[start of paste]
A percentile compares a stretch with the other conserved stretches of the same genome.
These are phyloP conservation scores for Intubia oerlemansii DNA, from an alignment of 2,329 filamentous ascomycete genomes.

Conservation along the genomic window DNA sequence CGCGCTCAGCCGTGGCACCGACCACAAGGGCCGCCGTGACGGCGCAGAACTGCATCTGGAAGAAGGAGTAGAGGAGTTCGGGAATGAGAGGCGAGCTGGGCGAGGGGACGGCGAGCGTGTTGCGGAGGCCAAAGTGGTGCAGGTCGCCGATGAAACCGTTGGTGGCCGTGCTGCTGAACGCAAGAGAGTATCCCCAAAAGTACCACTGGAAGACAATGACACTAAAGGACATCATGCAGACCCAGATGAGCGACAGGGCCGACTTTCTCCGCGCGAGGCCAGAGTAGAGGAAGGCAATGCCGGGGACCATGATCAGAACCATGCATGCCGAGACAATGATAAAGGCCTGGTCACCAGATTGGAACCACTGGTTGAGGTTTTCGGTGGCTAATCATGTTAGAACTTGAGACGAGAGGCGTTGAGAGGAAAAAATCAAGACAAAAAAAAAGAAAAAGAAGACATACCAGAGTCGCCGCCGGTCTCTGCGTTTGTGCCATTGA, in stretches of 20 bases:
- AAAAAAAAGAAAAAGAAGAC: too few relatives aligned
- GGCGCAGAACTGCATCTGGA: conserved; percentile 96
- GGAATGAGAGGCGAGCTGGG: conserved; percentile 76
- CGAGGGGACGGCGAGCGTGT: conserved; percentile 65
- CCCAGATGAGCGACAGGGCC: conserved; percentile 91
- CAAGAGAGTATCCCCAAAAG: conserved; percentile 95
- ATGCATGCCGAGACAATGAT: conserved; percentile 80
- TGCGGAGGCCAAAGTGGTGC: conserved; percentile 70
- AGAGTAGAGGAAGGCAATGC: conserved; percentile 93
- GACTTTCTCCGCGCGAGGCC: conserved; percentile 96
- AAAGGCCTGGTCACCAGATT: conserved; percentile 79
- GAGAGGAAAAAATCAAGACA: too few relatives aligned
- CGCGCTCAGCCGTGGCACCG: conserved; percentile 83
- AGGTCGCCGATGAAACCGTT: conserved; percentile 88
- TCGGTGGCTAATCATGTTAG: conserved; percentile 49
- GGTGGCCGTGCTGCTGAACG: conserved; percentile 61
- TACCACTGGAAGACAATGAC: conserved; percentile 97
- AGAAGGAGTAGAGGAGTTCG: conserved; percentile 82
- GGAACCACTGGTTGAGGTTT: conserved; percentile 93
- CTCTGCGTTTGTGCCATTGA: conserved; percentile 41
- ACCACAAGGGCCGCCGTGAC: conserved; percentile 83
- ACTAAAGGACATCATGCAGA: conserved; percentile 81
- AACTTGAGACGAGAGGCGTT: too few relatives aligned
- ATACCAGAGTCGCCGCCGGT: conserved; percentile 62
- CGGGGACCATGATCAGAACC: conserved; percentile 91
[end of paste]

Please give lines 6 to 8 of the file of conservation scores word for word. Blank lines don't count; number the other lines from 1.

- GGAATGAGAGGCGAGCTGGG: conserved; percentile 76
- CGAGGGGACGGCGAGCGTGT: conserved; percentile 65
- CCCAGATGAGCGACAGGGCC: conserved; percentile 91